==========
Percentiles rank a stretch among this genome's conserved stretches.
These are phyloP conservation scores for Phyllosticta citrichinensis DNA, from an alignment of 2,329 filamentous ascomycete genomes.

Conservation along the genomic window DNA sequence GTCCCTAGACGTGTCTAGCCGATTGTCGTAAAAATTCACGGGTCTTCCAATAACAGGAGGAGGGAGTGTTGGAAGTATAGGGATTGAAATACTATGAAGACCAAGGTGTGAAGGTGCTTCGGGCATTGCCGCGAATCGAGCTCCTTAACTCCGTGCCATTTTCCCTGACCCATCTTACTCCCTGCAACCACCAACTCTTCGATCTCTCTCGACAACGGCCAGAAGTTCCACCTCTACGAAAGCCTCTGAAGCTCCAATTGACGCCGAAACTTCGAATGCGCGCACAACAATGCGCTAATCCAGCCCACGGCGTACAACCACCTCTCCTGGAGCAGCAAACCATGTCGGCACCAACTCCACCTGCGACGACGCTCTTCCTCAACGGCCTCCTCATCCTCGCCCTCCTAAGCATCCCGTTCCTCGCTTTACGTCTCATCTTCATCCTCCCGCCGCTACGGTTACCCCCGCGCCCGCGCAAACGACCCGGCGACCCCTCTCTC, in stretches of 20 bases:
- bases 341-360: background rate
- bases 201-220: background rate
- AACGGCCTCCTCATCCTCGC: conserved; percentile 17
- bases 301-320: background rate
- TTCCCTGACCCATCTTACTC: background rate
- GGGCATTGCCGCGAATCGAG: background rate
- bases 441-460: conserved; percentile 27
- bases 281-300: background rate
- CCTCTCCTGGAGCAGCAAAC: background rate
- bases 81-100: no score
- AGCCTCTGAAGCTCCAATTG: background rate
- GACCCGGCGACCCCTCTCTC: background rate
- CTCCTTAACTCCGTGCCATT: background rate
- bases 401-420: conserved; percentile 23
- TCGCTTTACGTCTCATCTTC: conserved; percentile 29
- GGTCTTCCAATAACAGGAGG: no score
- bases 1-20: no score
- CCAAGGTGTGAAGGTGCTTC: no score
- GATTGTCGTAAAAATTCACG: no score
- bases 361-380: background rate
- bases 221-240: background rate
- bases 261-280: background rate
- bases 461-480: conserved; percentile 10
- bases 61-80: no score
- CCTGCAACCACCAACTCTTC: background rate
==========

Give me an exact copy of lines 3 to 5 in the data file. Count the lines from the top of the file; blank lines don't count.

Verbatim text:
Conservation along the genomic window DNA sequence GTCCCTAGACGTGTCTAGCCGATTGTCGTAAAAATTCACGGGTCTTCCAATAACAGGAGGAGGGAGTGTTGGAAGTATAGGGATTGAAATACTATGAAGACCAAGGTGTGAAGGTGCTTCGGGCATTGCCGCGAATCGAGCTCCTTAACTCCGTGCCATTTTCCCTGACCCATCTTACTCCCTGCAACCACCAACTCTTCGATCTCTCTCGACAACGGCCAGAAGTTCCACCTCTACGAAAGCCTCTGAAGCTCCAATTGACGCCGAAACTTCGAATGCGCGCACAACAATGCGCTAATCCAGCCCACGGCGTACAACCACCTCTCCTGGAGCAGCAAACCATGTCGGCACCAACTCCACCTGCGACGACGCTCTTCCTCAACGGCCTCCTCATCCTCGCCCTCCTAAGCATCCCGTTCCTCGCTTTACGTCTCATCTTCATCCTCCCGCCGCTACGGTTACCCCCGCGCCCGCGCAAACGACCCGGCGACCCCTCTCTC, in stretches of 20 bases:
- bases 341-360: background rate
- bases 201-220: background rate